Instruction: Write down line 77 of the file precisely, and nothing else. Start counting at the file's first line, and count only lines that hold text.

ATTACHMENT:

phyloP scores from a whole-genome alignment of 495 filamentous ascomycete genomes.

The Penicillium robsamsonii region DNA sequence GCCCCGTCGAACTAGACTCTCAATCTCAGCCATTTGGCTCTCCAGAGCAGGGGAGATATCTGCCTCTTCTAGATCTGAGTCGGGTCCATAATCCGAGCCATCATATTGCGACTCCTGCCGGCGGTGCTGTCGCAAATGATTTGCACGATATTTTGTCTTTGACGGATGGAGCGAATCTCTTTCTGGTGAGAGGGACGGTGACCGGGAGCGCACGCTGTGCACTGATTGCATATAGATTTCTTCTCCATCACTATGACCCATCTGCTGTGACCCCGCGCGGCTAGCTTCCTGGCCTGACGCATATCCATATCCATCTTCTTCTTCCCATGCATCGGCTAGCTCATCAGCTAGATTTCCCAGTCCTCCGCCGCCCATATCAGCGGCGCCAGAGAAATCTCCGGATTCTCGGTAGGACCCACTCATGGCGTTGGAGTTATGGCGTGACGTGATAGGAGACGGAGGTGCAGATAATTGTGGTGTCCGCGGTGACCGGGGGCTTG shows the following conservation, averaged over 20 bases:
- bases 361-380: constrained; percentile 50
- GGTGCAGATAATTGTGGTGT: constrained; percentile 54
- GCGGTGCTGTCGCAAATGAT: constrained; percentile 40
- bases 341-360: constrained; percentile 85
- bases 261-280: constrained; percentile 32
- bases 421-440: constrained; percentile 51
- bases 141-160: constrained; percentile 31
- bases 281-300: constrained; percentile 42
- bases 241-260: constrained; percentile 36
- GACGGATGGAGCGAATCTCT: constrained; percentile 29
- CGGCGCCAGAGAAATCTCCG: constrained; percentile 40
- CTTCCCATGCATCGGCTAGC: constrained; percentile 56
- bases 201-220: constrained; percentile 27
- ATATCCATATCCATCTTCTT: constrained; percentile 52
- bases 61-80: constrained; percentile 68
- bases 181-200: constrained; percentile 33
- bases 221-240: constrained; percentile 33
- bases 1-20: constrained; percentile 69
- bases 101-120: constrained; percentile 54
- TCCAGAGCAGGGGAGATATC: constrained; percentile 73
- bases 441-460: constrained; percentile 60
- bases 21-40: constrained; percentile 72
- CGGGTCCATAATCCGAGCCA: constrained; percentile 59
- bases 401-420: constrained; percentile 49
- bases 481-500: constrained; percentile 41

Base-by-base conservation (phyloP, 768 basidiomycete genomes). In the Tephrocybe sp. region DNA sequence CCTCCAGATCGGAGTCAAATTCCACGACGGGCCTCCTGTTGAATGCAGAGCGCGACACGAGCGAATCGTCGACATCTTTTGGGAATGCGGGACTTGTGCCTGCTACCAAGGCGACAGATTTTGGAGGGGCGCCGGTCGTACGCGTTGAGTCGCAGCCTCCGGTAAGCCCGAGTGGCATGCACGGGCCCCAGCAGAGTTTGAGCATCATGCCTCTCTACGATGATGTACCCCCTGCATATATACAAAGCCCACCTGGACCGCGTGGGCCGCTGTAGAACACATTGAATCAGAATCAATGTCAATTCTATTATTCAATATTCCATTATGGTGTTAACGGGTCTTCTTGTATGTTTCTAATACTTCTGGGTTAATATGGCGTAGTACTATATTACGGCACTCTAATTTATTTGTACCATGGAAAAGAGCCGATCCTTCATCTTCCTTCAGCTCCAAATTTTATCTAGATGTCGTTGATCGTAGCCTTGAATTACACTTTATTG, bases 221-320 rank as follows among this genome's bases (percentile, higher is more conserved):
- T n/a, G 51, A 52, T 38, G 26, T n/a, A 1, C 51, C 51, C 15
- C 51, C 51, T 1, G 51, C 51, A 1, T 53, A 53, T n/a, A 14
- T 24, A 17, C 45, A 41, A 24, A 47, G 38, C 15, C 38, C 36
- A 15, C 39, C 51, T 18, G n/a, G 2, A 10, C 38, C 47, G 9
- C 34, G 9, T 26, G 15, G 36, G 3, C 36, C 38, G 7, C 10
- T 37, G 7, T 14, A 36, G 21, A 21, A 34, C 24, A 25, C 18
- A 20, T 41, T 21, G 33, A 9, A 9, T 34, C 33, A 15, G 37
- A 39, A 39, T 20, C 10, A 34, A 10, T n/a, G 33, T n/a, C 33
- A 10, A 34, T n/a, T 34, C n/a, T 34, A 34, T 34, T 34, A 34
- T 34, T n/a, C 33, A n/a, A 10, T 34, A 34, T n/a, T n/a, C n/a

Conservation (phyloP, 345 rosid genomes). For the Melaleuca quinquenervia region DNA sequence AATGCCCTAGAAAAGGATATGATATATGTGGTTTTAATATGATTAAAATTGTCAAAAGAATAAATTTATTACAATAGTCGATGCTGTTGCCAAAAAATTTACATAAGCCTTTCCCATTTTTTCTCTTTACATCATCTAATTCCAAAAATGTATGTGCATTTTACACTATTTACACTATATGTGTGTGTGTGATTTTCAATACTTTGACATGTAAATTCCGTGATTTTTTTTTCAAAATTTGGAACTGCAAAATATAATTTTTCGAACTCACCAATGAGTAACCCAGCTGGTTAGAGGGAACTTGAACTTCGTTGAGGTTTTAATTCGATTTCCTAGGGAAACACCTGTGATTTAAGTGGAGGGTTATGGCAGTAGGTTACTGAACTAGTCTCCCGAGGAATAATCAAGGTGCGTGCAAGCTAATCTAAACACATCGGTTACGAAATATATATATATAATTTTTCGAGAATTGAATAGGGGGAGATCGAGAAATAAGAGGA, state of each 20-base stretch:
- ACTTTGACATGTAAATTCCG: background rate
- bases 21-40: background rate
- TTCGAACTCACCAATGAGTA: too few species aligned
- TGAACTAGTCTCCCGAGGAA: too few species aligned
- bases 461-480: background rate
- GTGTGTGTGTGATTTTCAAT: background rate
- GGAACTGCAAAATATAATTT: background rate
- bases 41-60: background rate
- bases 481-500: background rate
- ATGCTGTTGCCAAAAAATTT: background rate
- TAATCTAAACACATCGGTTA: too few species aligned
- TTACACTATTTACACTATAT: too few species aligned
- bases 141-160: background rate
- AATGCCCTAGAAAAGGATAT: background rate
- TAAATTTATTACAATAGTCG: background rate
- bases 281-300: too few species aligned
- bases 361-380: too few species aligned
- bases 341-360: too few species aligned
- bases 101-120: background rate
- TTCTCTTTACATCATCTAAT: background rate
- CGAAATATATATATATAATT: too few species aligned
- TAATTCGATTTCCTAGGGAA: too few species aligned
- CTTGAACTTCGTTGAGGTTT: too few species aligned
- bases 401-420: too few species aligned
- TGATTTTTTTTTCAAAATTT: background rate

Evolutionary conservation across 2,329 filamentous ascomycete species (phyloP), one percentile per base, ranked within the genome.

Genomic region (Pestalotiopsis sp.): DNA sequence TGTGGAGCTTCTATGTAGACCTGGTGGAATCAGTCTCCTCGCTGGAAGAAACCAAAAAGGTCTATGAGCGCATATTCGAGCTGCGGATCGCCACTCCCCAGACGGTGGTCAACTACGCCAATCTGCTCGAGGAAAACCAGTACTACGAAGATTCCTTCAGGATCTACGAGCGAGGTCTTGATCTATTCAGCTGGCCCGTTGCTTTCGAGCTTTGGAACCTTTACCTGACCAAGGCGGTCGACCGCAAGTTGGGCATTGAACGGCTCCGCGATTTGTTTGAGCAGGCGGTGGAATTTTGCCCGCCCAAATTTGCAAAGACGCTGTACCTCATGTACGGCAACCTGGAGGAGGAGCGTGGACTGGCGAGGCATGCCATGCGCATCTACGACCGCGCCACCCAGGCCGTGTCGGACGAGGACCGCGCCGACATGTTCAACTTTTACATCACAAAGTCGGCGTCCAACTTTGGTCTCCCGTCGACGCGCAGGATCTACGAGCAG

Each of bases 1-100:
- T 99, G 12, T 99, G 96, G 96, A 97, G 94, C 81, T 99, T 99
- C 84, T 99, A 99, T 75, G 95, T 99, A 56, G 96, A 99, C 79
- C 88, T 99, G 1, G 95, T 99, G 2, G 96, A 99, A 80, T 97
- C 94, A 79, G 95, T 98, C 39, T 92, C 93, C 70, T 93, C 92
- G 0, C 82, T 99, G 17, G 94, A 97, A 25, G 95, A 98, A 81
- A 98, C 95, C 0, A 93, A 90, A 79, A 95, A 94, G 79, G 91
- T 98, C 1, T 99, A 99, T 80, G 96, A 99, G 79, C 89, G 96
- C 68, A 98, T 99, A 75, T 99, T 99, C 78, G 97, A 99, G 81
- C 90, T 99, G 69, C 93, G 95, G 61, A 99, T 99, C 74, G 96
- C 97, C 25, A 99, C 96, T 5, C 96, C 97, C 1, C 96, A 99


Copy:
- C 97, C 25, A 99, C 96, T 5, C 96, C 97, C 1, C 96, A 99